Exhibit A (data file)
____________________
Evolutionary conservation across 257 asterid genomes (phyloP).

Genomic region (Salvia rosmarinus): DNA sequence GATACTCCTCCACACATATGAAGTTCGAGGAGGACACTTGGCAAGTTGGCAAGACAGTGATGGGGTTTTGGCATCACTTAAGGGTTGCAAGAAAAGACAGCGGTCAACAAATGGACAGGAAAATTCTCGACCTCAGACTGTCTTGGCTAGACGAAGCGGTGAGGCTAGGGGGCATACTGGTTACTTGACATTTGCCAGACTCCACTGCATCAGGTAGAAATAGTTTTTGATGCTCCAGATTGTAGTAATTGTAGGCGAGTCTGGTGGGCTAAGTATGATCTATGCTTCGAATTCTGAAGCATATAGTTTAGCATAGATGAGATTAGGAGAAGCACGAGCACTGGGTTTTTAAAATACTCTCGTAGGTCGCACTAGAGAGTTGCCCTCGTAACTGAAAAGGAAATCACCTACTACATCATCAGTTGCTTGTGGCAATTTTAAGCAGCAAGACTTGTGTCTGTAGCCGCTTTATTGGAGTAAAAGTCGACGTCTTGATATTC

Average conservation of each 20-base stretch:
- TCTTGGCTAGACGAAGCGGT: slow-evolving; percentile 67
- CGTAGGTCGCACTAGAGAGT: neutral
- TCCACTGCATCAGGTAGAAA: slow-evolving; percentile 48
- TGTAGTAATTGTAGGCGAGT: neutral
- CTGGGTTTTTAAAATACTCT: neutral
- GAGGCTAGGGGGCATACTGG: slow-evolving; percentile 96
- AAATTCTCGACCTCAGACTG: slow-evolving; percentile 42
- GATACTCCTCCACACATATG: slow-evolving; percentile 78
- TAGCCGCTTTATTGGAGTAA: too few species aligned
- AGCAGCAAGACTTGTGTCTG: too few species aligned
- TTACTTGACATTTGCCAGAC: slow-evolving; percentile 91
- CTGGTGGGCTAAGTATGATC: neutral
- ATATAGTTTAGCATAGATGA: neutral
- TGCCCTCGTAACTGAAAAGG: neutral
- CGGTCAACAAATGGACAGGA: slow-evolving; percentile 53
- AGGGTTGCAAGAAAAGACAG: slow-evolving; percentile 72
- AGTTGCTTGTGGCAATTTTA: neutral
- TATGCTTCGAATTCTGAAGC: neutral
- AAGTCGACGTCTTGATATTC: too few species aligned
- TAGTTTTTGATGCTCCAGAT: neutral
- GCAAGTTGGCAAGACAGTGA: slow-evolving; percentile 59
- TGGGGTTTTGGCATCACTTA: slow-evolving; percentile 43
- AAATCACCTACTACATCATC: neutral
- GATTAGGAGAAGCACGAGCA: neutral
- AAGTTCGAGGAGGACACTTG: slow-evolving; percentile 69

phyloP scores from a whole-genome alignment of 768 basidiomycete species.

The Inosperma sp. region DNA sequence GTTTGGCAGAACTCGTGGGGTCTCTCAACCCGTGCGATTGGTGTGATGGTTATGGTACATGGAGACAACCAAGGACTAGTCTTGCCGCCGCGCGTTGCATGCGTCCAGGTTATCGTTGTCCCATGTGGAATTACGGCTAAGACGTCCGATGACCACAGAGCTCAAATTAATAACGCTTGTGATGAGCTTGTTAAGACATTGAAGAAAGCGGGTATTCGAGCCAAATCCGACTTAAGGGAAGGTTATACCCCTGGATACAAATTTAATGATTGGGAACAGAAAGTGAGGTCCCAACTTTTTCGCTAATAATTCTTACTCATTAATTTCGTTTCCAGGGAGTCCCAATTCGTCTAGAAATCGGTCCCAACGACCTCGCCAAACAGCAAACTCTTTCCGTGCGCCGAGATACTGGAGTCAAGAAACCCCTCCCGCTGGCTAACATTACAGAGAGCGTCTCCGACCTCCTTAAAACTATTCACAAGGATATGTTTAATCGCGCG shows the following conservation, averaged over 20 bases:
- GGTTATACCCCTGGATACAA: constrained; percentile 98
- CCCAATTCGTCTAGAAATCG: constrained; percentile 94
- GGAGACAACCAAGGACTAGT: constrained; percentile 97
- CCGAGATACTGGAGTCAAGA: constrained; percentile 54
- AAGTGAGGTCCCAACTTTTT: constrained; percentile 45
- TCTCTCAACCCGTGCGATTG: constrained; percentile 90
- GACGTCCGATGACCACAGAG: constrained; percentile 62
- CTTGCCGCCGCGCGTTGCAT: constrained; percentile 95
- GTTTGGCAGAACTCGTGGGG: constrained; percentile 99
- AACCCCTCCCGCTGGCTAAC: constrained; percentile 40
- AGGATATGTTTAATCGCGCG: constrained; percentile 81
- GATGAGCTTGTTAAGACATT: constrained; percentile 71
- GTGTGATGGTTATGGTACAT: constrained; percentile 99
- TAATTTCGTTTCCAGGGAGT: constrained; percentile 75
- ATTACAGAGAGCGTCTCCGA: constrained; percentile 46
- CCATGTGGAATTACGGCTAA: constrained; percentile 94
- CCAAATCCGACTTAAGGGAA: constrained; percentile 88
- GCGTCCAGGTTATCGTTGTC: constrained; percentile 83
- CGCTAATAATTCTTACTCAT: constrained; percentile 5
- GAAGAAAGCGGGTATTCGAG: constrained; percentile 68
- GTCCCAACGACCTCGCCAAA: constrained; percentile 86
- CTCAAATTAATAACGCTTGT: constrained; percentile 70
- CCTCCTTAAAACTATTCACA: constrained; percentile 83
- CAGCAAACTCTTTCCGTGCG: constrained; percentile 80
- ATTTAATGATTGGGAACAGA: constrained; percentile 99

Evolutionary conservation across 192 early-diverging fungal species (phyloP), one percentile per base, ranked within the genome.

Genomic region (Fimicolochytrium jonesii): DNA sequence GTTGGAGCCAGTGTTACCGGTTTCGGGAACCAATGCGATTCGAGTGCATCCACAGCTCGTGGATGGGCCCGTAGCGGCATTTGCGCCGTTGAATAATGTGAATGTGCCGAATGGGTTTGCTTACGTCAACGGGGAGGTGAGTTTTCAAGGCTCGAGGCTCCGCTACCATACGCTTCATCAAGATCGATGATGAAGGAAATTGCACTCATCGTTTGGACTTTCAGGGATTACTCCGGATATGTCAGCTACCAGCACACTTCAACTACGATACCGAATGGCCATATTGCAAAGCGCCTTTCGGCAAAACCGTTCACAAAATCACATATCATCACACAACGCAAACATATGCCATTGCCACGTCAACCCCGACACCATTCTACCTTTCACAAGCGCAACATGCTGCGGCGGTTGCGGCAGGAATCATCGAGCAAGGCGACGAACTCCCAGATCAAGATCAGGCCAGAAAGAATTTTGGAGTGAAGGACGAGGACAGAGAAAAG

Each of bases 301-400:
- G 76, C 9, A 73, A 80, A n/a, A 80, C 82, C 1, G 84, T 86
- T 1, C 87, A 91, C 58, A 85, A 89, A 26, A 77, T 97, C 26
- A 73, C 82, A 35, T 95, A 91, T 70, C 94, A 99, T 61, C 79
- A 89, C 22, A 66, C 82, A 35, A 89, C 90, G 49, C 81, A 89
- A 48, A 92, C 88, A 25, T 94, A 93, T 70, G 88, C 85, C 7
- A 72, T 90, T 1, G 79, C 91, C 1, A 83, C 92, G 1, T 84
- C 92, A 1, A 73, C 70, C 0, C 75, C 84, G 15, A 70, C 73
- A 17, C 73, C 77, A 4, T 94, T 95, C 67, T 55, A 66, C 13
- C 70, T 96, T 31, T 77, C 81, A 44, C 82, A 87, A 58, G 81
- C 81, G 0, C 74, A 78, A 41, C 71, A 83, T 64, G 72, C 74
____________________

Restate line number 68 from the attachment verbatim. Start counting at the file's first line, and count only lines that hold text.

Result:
- C 81, G 0, C 74, A 78, A 41, C 71, A 83, T 64, G 72, C 74